American Geological Institute

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Legislative History and Digest of S. 504


MINING LAW REFORM

BILL NO: S.504 (104th CONGRESS, 1st SESSION)

OFFICIAL TITLE: An act to modify the requirements applicable to locatable minerals on public domain lands, consistent with the principles of self-initiation of mining claims, and for other purposes

SPONSOR: Sen. Dale Bumpers (D-AR)

DATE INTRODUCED: 03-06-95

BRIEF TITLE: Mineral Exploration and Development Act of 1995

COSPONSORS: 8 CURRENT COSPONSORS
As Introduced: Lautenberg, Leahy, Akaka, Levin, Pryor, Kohl, Feingold, Pell

COMMITTEE/SUBCOMMITTEE REFERRAL:
03-06-95 Senate Committee on Energy and Nat Resource.
03-07-95 Subcommittee on Forests and Public Land Management.

LEGISLATIVE ACTION:
03-06-95 Referred to Senate Committee on Energy and Natural Resources.
03-07-95 Referred to the Subcommittee on Forests and Public Land Management.
03-30-95 Subcommittee on Forests and Public Land Management. Hearings held.

RELATED LEGISLATION:
H.R.1580 (Young, R-AK)
S. 639 (Campbell, R-CO)
S. 506 (Craig, R-ID)

COMPLETE BILL TEXT:
The complete bill text is available on Thomas: The Library of Congress Web Site. In Thomas, click on Full Text of Legislation, then 104th Congress Bills, then Search by Bill Number, type in s 504 , hit RUN QUERY, and choose the most recent version.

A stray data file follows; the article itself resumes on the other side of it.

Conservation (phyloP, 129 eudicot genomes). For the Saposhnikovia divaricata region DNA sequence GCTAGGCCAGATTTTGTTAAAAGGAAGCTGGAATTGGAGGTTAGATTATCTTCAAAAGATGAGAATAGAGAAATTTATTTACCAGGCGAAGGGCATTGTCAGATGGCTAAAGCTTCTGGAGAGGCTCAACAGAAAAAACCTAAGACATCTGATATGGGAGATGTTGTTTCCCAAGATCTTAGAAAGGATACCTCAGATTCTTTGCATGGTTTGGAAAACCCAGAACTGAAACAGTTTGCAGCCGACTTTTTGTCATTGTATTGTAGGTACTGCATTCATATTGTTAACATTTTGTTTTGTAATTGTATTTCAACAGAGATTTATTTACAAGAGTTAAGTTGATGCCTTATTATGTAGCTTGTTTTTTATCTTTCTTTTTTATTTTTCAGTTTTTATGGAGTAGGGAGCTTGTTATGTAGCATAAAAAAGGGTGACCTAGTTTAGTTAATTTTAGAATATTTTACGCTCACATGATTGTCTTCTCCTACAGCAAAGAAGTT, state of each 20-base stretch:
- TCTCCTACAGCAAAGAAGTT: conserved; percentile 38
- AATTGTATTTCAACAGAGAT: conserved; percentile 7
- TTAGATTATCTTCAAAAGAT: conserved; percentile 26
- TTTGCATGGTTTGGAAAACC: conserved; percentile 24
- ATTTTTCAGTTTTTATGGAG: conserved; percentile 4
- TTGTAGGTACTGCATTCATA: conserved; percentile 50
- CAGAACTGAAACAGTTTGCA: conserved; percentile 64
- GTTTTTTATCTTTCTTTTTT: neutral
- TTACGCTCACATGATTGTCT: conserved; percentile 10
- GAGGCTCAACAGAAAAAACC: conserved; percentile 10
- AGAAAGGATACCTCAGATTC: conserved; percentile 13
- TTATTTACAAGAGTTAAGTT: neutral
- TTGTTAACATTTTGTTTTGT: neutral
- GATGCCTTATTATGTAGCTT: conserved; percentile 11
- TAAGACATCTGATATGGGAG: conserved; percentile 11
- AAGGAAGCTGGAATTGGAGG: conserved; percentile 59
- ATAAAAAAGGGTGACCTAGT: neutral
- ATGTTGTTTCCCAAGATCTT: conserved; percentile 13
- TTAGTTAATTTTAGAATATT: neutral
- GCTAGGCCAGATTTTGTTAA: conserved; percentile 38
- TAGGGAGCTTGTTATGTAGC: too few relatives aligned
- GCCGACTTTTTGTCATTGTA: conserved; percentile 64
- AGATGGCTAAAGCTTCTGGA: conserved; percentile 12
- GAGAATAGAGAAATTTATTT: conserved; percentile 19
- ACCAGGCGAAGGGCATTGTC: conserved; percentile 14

BILL DIGEST...... March 6, 1995.

TABLE OF CONTENTS:
Title I: Mineral Exploration and Development
Title II: Environmental Considerations of Mineral Exploration and Development
Title III: Abandoned Minerals Mine Reclamation Fund
Title IV: Administrative and Miscellaneous Provisions

Mineral Exploration and Development Act of 1995 - Title I:
Mineral Exploration and Development - Sets forth guidelines for mineral exploration on public domain lands. Declares that holders of mining claims executed under this Act have the exclusive right of possession and use of the claimed land for mineral activities.

(Sec. 103) Prescribes rules for mining claim location and use of public land surveys. Provides for administrative adjudication of conflicting claims.

(Sec. 104) Sets forth: (1) an annual, graduated rental fee schedule based upon the number of diligence years following location of the claim; and (2) a forfeiture procedure for failure to pay.

(Sec. 105) Establishes a civil penalty of $5,000 per violation of mining claim fraud.

(Sec. 107) Prohibits the issuance after January 28, 1993, of patents for mining or mill site claims unless certain administrative requirements are met.

(Sec. 108) Declares that the Multiple Minerals Development Act, and certain provisions of the Act of July 23, 1955, apply to all mining claims located or converted under this Act.

(Sec. 109) Amends Federal law to subject all mineral materials deposits to disposal under the terms of the Materials Act of 1947 (eliminating the concept of uncommon varieties). Renames specified Federal laws: (1) the Surface Resources Act of 1955; and (2) the Materials Act of 1947. Repeals the Building Stone Act and the Saline Placer Act.